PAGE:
GRONINGEN, The Netherlands — In the area of hydrogen production, the Netherlands has a sizeable climate target to meet, according to energy network operator Gasunie. The North Sea offers opportunities for generating the required green energy through wind farms.
Werna Udding, responsible for offshore hydrogen at Gasunie, said, "We are already working on the national hydrogen network on land. And now, together with other parties, we are also investigating the possibilities of creating an offshore hydrogen network."
Green hydrogen will play an important role in the energy transition. It will be used to help to make industry and heavy transport more sustainable, for example, and will serve as a feedstock for the chemical industry.
"It’s with this in mind that the Netherlands has set itself an ambitious target for the production of hydrogen: 4 gigawatts in 2030—and we are even thinking about doubling that target figure," Werna said.
Internationally, the bar is set even higher, Gasunie reported. Last summer, the Netherlands signed the Esbjerg Declaration with Denmark, Germany and Belgium, in which they have agreed to develop the North Sea as a "green power plant." By 2030, they want to produce 65 GW of offshore wind power, 20 GW of which is earmarked for the production of green hydrogen.
Werna believes that could be even more, stating, "Minister Jetten (Climate and Energy Policy) has commissioned research into seeing whether 70 GW of offshore wind energy can be realized by 2050."
Scope for large-scale power generation
Green hydrogen is made with solar and wind energy. In the Dutch hydrogen plans, the energy for this mainly comes from offshore wind farms. Along the Dutch continental shelf in the North Sea, Gasunie says there is potential for large-scale generation of the required energy. In the plans up to 2030, the electricity from the future wind farms will mainly come ashore through cables. Once ashore it can be converted into green hydrogen at electrolysis plants.
Producing hydrogen offshore
Laying power cables is an expensive operation, even more so for the wind farms that will be built farther off the coast in the coming years. The Dutch government estimates the investment costs for the offshore cable network to be about 26 billion euros. Partly for this reason, offshore electrolysis, close to the power source, is now also being considered. Instead of first bringing the electricity ashore through an expensive cable, this power would be used to produce hydrogen on site. This hydrogen would then be transported to the mainland through pipelines. Not only is laying an offshore pipeline many times cheaper than laying a cable, more energy can be transported through in one go too.
Werna said, "One large pipeline can supply 10 to 20 gigawatts. By comparison, you would have to lay five to 10 power cables to accomplish the same."
This also has advantages in terms of having a smaller physical footprint. Research has shown that offshore hydrogen production results in lower social costs than large-scale onshore electrolysis.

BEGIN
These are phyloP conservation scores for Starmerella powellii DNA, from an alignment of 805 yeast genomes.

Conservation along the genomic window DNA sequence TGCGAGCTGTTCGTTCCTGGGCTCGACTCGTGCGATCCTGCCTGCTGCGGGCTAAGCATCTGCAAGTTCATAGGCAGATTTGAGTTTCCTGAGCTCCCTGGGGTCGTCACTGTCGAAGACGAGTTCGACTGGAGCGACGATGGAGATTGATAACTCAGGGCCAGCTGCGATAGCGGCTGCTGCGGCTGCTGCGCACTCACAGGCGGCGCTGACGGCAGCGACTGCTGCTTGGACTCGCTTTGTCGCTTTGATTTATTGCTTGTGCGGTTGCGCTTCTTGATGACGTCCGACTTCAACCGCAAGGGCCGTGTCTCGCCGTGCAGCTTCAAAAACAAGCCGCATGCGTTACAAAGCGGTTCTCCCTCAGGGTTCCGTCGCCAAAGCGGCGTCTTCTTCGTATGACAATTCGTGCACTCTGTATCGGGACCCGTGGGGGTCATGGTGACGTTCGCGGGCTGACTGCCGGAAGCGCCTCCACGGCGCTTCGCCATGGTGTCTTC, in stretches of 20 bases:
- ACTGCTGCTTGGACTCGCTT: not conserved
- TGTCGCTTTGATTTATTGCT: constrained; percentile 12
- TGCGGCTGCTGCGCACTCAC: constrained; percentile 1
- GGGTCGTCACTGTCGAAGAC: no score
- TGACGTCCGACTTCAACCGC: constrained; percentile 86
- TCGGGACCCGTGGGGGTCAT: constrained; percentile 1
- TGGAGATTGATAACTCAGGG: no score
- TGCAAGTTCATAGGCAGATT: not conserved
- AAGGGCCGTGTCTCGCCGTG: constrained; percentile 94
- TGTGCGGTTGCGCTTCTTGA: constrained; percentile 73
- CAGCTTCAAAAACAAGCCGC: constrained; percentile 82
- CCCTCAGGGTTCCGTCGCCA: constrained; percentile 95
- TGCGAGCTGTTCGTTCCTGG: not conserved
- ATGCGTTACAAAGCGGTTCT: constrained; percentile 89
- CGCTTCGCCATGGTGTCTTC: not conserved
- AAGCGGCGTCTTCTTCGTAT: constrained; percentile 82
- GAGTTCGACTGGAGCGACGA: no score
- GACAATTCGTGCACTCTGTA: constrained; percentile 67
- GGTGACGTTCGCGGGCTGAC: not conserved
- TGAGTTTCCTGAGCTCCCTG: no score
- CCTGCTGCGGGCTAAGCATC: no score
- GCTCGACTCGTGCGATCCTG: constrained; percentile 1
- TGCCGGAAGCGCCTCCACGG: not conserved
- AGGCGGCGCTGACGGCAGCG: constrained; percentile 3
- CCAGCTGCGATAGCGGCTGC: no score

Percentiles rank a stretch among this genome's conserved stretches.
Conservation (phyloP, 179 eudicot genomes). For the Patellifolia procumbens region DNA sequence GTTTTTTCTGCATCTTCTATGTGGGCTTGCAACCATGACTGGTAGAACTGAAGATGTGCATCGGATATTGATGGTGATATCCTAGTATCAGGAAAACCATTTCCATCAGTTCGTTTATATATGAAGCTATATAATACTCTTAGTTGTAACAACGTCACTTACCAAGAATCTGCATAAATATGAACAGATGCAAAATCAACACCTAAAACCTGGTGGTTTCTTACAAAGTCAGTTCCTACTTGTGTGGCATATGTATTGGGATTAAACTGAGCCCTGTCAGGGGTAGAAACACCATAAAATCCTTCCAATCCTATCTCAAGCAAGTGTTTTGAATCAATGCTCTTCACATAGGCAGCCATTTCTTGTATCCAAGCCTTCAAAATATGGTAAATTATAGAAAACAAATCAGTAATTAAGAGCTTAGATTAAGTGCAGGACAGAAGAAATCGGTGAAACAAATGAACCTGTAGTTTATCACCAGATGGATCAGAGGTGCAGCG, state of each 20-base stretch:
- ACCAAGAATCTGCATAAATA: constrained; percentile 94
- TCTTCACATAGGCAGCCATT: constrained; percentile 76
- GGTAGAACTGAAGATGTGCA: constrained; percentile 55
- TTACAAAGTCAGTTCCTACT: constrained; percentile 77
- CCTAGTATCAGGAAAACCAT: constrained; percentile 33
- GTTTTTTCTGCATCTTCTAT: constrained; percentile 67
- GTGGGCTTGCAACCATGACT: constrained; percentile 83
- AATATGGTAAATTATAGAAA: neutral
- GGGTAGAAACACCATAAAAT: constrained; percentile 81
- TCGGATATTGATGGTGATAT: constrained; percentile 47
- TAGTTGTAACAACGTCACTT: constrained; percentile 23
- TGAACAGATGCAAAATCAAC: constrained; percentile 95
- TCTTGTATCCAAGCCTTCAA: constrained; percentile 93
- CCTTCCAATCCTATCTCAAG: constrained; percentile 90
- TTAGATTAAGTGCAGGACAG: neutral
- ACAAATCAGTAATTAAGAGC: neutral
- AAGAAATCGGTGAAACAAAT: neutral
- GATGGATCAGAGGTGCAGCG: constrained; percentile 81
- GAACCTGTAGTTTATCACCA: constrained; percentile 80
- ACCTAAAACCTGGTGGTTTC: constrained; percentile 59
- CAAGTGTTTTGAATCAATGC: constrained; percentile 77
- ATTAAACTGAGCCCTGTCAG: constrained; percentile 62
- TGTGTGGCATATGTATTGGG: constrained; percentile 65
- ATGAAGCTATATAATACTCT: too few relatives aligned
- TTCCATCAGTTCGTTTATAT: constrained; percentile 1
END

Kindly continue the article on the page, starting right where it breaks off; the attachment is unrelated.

Hydrogen network for transport to shore
Werna and her team are investigating the possibilities of laying an offshore hydrogen network.
She added, "What requirements should it meet, what should it cost, where can and should it come ashore? But we are also looking at the entire system into which the infrastructure must fit: how much of the wind energy do we want to use to produce hydrogen? There are also questions about regulations and instruments. None of this is clear yet."
Werna sees the benefits of Gasunie potentially creating an offshore hydrogen network. Gasunie is already developing the onshore hydrogen network in the Netherlands. The Ministry of Economic Affairs and Climate Policy commissioned this work after research showed that a good 85% of the existing gas pipeline network can safely be used for the transmission of hydrogen, Gasunie reported.
Werna said, "We can provide a transmission network that everyone can connect to, so that each wind farm does not have to be connected to shore separately. What’s more, this way you create a system that connects directly to the onshore hydrogen infrastructure."
Start right away
The electrolysis projects so far are all being carried out on land. The technology of producing hydrogen at sea is in its infancy.
"The first larger pilots and projects could be operational in 2028 or 2029," Werna said. "Preparations for that need to start right now. That means we also need to get started soon with the development of the offshore hydrogen network so that it is ready in time to bring the hydrogen produced at sea ashore."
Public or private
The government will determine whether hydrogen will eventually be transported through a private or public network. It should soon become clear who will be allowed to develop the offshore hydrogen network. According to Werna, Gasunie is ready.
"We have knowledge and experience," Werna concluded. "If you take a smart approach, you will have built the infrastructure that will last many years in one go, also with connections to other countries. And to the storage facilities, too, for additional flexibility in our energy supply. With such an approach, we will be primed to welcome a green energy system."
Article by Gasunie